Instruments hang like sentries from the living room wall, each on their own individual hook, each with their own story, some purchased, some gifted and some willed to the members of Grey Eagle’s Slew Foot Family Band.

Just inside the front door sits a stack of CDs awaiting placement in their jewel cases for the band’s fourth album to be released Nov. 29. The stack rises from the desk next to the computer they used to mix the music themselves. From the back of the front entry closet hang the formal dresses and vests made by the Becker children to wear for their upcoming Christmas performances and just inside the living room sits the sewing machine and extra fabric.

What first began as a way for the youngest children to further their fiddle practice 14 years ago has morphed into a full-time family band with year-round music performed by the eight Becker children, ages 10 to 25. They play more than 200 shows a year. This season they’ll perform as many as 46 Christmas shows; during the summer they average 8-15 performances a week.

A performance by Slew Foot doesn’t include just toe-tapping tunes but full costume changes, multi-instrumentation, original arrangements of music, clogging and dancing.

“I think they’re their best friends,” said Karen Becker, mom of the band. “They’ll always be there for each other.”

And they always have been. 

Becker children don’t just perform together, they were – and the younger ones still are – homeschooled. They do their school work hours a day, with the youngest rising at 6:30 a.m. to get his bookwork in – on his own accord. Mom Karen makes time to sit with each child, helping them when they struggle.

“That’s a gift, it’s a blessing to be able to,” she said. “Sometimes you wish you had more time with each one.”

She knows the learning style of each and has watched their personalities grow as they study their school work, perform daily chores, garden and can their own food. Those same learning traits also show up in the way they perform, with one of the kids working on choreography, one on graphics, some arranging.

“Everybody has a different skill set,” Becker said.

When a road trip calls, they file into a 15-passenger conversion van, trailer of instruments in tow, and head to the next destination. They pack a cooler, and sometimes their dog, Snoopy, too.

“It’s a lot of laughter when you’re crammed in the van together,” Becker said.

The CD player doesn’t work and Becker admits there’s lots of arguing melded with silly situations, road construction and tight schedules as the family traverses the Midwest playing their music. Typically, they play within a three-hour radius of home, though they used to make trips as far as Omaha and Sioux City, Iowa.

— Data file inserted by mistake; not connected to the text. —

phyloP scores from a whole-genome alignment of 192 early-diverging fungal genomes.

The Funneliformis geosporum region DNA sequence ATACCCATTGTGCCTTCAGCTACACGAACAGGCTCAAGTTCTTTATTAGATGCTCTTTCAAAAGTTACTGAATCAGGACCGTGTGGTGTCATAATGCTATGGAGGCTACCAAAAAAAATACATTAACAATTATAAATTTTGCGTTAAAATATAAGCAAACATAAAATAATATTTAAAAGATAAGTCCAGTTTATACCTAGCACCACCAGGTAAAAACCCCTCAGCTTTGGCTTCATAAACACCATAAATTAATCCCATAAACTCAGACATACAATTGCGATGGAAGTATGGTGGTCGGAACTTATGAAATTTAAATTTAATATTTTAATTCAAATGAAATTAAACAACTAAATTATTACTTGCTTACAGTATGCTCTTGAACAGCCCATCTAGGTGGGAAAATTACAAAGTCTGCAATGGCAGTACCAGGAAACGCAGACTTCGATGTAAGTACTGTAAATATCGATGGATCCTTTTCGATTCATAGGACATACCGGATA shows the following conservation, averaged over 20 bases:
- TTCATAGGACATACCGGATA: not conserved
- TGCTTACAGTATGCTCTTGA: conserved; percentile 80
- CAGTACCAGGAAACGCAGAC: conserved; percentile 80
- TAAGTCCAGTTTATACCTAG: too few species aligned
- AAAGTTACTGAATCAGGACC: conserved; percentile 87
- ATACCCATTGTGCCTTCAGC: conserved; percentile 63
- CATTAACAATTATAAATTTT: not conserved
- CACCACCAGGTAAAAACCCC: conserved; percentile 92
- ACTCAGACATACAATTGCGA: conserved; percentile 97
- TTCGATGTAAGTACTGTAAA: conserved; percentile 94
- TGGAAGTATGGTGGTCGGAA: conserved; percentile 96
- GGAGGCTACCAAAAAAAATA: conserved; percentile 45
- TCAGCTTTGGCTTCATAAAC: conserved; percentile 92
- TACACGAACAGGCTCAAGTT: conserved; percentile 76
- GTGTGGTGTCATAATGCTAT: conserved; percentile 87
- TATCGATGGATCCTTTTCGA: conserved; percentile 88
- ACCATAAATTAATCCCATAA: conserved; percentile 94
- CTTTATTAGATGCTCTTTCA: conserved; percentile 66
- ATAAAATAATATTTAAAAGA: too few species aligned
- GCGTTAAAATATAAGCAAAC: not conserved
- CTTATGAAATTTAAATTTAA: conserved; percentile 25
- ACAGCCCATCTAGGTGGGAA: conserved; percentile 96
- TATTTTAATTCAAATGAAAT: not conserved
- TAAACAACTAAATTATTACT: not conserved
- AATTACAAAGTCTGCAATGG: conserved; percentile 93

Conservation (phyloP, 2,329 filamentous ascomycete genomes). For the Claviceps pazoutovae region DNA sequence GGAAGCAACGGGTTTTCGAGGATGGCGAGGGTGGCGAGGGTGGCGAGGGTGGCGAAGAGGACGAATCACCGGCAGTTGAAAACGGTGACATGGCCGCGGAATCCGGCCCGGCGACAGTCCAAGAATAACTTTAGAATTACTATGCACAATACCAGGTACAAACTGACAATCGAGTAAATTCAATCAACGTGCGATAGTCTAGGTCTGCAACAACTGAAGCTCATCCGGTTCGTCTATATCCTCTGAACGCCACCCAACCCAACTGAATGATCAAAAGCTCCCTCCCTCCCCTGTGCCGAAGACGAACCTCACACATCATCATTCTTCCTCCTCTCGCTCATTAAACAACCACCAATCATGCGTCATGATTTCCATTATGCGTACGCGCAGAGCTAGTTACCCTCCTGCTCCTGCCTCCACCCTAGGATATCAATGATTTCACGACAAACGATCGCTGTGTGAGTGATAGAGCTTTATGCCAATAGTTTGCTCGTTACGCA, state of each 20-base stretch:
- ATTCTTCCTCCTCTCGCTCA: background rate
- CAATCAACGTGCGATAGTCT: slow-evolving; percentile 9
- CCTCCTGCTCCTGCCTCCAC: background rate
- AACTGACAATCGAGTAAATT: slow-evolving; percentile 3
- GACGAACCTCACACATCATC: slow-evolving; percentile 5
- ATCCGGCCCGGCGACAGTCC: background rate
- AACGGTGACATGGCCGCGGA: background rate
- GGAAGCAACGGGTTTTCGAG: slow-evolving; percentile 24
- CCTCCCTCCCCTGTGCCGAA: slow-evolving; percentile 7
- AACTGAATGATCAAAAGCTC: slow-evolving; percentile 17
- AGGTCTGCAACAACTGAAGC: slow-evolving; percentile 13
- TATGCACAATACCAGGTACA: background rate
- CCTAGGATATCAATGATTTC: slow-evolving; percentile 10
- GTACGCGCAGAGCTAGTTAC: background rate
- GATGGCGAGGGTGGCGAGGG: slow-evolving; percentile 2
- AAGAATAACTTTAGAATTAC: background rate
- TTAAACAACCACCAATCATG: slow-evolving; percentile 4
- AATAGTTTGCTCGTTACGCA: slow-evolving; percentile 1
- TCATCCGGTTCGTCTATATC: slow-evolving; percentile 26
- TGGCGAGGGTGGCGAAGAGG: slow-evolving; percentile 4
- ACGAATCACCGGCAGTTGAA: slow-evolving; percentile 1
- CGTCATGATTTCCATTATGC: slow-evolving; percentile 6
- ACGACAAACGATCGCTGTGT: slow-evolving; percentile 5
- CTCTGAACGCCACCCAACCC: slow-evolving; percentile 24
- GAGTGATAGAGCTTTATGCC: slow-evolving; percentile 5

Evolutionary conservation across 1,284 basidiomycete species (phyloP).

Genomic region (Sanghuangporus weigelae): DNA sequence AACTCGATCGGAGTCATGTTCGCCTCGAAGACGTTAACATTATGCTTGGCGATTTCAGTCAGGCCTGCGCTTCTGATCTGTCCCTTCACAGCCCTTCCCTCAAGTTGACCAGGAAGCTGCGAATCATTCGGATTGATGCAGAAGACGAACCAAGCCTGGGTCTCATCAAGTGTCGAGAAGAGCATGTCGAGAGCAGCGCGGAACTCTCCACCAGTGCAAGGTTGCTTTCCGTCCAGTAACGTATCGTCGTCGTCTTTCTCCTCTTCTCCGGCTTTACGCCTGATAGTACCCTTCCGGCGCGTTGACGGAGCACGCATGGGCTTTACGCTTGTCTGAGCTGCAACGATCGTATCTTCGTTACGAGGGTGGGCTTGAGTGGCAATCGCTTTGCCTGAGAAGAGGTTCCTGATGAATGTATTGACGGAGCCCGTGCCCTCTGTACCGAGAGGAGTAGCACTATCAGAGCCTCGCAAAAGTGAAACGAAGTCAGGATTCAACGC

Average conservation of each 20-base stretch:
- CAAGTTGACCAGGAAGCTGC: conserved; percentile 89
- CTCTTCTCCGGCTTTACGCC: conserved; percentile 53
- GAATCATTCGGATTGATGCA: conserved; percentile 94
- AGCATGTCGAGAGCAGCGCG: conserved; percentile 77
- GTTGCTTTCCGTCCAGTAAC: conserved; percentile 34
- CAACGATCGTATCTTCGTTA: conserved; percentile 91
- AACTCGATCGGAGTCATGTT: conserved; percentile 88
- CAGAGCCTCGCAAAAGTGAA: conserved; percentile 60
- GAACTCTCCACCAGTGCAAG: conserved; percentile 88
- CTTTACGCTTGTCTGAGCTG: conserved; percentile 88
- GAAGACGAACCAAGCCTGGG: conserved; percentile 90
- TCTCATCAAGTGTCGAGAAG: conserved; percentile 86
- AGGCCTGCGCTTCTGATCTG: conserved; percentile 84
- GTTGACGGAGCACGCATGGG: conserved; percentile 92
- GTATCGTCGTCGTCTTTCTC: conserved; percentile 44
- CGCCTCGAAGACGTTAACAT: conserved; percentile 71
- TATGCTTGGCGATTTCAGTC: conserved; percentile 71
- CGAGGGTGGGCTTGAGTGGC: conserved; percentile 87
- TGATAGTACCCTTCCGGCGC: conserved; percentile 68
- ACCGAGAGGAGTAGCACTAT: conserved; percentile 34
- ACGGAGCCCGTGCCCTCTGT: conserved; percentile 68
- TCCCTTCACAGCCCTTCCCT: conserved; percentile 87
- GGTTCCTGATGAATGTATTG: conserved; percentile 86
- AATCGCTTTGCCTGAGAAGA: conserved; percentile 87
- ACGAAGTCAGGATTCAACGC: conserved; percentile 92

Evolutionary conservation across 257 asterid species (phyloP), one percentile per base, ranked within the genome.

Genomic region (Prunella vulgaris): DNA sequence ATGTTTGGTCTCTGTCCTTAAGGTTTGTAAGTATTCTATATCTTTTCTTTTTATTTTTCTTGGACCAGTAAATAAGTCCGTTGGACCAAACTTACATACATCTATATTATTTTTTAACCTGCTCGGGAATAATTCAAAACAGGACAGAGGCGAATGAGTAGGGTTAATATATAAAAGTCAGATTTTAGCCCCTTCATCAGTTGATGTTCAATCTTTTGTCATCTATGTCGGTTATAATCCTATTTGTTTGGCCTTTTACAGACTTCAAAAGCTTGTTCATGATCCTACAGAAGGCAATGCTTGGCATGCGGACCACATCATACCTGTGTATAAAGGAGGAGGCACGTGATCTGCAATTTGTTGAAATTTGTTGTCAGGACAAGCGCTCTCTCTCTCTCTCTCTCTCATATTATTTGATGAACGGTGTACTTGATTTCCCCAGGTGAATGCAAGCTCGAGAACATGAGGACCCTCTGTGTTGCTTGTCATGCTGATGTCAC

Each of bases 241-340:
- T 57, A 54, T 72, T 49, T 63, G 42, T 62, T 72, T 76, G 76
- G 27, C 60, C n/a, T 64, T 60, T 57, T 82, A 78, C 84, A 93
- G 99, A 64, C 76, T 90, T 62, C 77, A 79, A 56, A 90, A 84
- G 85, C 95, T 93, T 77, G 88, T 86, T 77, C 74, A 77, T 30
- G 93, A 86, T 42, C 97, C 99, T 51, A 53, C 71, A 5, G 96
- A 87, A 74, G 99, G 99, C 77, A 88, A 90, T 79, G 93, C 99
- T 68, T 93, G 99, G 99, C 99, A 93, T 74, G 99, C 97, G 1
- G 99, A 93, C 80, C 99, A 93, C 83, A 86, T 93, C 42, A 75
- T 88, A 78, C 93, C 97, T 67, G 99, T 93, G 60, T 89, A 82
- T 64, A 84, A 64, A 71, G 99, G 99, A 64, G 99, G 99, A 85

“Each year it just grows on its own,” Becker said. “We don’t have a website but someone hears it here and gets us to the next place.”

Their music spread organically from the get-go. They started out with a few of the kids playing fiddle in a local nursing home and as they went back, the requests started to come. Assisted living facilities still make up a large chunk of their performances but they also do festivals, community events, church services, fairs, concerts in the park and veterans events.

The band includes a combination of fiddle, guitar, banjo, mandolin, upright base, harmonica, Irish whistle and snare. Though Becker doesn’t often perform with the band anymore, she tells jokes and serves as the emcee as the members change costumes or instrumentation for the next song.

The group doesn’t only play Christmas music. Throughout the year they play a variety of songs including jazzy Glenn Miller tunes and old rock and roll like “Rockin’ Robin,” patriotic music, Irish music, folk and inspirational tunes. 

“Originally they thought they’d be really heavy with bluegrass and then decided variety was good,” Becker said. “You never know who you’re going to be playing for so you want to make sure everybody gets touched.”

The group arranges its own music from the comfort of their living room.

“Everybody gets a tune in their head and everybody sits around and starts plinking and developing it as it goes,” Becker said. “It’s a lot of work and it doesn’t go without arguing.”

Their father, Duane, is the one who tries to jokingly break up the arguments or makes comments in passing about the quality of a practice – something he said the kids don’t find too funny, though he tries. He accompanies the band on trips depending on his schedule at the family business; he used to be in charge of the younger boys when the band was in its early years but now, they participate too.

Breanna Becker, who’s 24, said the band is a bond.

“We definitely spend a lot of time together and we get to know one another so well,” she said.